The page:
AEG Showcase for Silversun Pickups Concert
With Goolsby, Lavola, and the Clementines
Propaganda, Lake Worth
Wednesday, June 9
View a slideshow from the concert here.
Always a good sign when you and your photographer are arguing the merits of which band was the best at the end of a concert. Wednesday's showcase of local talent at Propaganda was set up to impress AEG reps in the building and send one burgeoning indie-rock group to play a side stage prior to next week's Silversun Pickups/Against Me!/The Henry Clay People show June 16 at Sunset Cove Amphitheater in Boca Raton.
The night's choices: the Clementines, Goolsby, and Lavola (a member of Guy Harvey was ill, which cut the bill short), and
once the Honeycomb announces the results today, we'll post it too and it's LAVOLA! If you ask the aforementioned photographer who dominated, West Palm Beach's atmospheric rockers Lavola took the night. However, someone texted me, "is Goolsby killing it?" and I replied, "it's a carcass."
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The case for Boca Raton's Goolsby comes from singer/guitarist Paul Simundich's elastic smiles, his ability to make his upper body rock back and forth, and a batch of songs that rise above the typical fold with their inventive jazz chords. Earlier this week, County Grind mentioned the band's youthful enthusiasm on songs like "Wild Once," which turns any person within a 100-foot radius into a singing fool during the "whoa-oh-oh" bridge. With Blond Fuzz (formerly Stonefox) drummer Jeff Rose crushing the cowbell, bassist Oz Del Castillo harmonizing, and guitarist Matt Salcito turning his fingers into gymnasts on his fretboard, it was a difficult task deciding what to watch.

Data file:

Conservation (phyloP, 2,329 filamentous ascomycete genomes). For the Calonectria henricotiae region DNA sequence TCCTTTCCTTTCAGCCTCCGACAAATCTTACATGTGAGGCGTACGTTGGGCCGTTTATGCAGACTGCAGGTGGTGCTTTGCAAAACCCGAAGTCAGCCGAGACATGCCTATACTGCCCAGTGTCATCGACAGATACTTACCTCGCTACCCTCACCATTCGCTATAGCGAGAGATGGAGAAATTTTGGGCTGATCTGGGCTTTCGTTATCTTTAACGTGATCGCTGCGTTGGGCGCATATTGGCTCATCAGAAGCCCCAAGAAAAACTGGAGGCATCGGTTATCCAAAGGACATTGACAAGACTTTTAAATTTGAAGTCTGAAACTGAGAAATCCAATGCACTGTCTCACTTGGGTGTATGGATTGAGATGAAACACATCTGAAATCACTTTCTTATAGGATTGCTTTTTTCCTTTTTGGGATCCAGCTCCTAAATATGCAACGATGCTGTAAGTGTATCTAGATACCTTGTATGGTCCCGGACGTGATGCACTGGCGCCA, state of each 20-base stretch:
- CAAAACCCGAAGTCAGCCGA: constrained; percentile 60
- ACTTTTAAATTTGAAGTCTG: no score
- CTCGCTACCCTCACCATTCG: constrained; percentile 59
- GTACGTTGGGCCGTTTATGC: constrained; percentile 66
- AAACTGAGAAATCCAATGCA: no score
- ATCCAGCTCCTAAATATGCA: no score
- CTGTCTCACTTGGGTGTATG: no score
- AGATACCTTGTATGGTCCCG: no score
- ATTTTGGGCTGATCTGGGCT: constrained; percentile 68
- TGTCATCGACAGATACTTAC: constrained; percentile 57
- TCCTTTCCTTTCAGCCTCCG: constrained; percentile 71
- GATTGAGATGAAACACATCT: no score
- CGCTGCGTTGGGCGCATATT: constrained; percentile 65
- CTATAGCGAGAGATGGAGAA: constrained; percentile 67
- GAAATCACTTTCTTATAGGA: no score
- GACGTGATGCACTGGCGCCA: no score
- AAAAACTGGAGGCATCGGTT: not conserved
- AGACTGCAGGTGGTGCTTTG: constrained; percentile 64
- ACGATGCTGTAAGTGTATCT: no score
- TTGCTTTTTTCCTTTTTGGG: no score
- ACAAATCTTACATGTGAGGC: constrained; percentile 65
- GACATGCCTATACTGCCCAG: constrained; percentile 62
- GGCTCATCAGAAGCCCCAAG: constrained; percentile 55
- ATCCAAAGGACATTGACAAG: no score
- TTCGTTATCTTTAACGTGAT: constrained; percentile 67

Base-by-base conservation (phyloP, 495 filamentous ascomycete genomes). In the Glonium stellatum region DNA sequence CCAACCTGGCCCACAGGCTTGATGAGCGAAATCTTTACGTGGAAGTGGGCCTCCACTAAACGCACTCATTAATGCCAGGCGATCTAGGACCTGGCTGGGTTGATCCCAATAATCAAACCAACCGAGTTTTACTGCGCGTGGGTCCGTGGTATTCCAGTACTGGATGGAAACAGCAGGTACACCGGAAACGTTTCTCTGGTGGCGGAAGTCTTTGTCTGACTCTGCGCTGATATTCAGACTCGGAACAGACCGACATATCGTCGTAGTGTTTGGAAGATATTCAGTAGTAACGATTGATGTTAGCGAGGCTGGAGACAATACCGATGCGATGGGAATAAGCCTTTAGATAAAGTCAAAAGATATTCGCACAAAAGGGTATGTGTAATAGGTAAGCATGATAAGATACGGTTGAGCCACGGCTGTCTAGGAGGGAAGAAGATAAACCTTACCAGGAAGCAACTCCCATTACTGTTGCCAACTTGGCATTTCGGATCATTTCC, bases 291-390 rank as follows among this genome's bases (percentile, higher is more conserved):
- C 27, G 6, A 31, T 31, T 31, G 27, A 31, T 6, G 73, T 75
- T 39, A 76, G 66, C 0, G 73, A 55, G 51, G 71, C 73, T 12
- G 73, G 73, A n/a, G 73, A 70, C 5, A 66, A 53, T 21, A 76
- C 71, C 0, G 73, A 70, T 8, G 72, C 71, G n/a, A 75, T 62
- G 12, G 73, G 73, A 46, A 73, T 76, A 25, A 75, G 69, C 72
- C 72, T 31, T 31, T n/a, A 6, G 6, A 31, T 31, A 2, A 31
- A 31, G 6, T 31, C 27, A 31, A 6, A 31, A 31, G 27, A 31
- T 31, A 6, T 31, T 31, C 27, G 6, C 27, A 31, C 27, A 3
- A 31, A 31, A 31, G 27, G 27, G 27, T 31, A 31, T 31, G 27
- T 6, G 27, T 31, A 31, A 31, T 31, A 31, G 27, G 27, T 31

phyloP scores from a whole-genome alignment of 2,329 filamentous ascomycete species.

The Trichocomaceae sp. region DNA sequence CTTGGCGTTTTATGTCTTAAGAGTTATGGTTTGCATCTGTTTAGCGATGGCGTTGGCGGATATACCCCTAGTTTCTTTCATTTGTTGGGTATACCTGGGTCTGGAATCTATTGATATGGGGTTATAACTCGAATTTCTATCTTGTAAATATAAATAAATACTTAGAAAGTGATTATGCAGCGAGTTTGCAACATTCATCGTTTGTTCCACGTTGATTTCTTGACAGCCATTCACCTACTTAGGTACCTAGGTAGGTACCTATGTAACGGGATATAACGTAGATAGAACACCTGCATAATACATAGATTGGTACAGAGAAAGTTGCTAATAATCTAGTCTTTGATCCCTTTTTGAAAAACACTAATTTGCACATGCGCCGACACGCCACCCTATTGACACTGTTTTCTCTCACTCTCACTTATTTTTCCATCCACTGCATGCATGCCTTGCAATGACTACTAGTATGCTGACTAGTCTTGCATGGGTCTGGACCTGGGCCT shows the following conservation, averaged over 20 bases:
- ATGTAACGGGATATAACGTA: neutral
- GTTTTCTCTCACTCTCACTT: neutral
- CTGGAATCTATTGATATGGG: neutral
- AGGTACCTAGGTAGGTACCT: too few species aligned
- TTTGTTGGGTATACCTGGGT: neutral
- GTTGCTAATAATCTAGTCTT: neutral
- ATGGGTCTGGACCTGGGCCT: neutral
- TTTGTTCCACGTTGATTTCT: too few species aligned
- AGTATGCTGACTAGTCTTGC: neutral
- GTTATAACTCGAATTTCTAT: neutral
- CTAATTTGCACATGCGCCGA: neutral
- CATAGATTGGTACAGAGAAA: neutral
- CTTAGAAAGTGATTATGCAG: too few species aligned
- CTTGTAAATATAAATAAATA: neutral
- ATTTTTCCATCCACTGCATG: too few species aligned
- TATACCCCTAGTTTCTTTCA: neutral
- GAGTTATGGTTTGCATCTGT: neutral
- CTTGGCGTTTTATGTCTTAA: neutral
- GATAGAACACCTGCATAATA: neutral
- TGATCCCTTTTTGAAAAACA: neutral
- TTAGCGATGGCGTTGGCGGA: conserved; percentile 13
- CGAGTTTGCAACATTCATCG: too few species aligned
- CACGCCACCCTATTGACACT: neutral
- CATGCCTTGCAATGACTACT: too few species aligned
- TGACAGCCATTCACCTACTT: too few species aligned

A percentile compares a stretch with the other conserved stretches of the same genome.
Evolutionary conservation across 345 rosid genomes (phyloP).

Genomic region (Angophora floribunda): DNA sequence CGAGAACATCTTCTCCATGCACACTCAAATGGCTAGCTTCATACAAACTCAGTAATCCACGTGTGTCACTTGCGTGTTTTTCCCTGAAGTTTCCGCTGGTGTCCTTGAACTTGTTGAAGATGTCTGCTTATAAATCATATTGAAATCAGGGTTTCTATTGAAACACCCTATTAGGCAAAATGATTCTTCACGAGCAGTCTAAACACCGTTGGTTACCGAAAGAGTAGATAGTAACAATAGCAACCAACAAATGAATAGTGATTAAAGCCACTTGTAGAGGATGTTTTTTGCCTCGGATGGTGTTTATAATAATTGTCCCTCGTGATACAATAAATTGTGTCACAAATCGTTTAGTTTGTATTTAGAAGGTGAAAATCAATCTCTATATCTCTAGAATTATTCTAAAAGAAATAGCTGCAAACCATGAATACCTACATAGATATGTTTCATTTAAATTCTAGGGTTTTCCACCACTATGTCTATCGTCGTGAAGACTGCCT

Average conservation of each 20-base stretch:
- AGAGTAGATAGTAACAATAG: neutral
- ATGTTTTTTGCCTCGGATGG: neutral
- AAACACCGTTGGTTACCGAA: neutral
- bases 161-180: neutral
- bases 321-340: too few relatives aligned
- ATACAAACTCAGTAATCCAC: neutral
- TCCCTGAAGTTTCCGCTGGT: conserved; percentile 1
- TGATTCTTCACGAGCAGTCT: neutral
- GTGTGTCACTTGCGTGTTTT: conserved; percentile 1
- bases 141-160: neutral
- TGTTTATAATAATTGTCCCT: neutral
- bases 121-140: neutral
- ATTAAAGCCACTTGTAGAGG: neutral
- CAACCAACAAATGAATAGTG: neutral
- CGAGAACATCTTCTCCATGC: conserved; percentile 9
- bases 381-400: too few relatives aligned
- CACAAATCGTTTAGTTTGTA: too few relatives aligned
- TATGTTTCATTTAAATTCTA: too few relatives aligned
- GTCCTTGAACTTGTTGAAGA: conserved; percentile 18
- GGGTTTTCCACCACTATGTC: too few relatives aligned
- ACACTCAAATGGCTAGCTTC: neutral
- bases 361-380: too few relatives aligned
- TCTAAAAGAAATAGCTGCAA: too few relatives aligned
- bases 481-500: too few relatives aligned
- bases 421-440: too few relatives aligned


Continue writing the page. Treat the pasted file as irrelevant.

Lavola turns monumental on every song -- as a result, a lot of women moved up to the front to hear them. Singer/guitarist Julian Cires makes it clear that he's working up there, and it's not long before his green buttoned-down shirt is completely engulfed in sweat. In addition to Cires' impressive vocal range, the guy has a wealth of effects pedals at the ready -- the sounds coming out of both of his instruments constantly evolve. Moody, prog-influenced tracks like "Leaving Paris" hang around long enough to make an impression.
Although the Clementines have an extremely clean and robust pop sound, I was tempted to go up to the stage and shake them loose. Either more theatrics or really own that hardened, pensive
exterior, guys! Stiffness aside, Andrew Marr and mustached Dylan Smart both can sing, and positivity reverberated out of every song. Marr sang "everything will be OK" and looked like he meant it.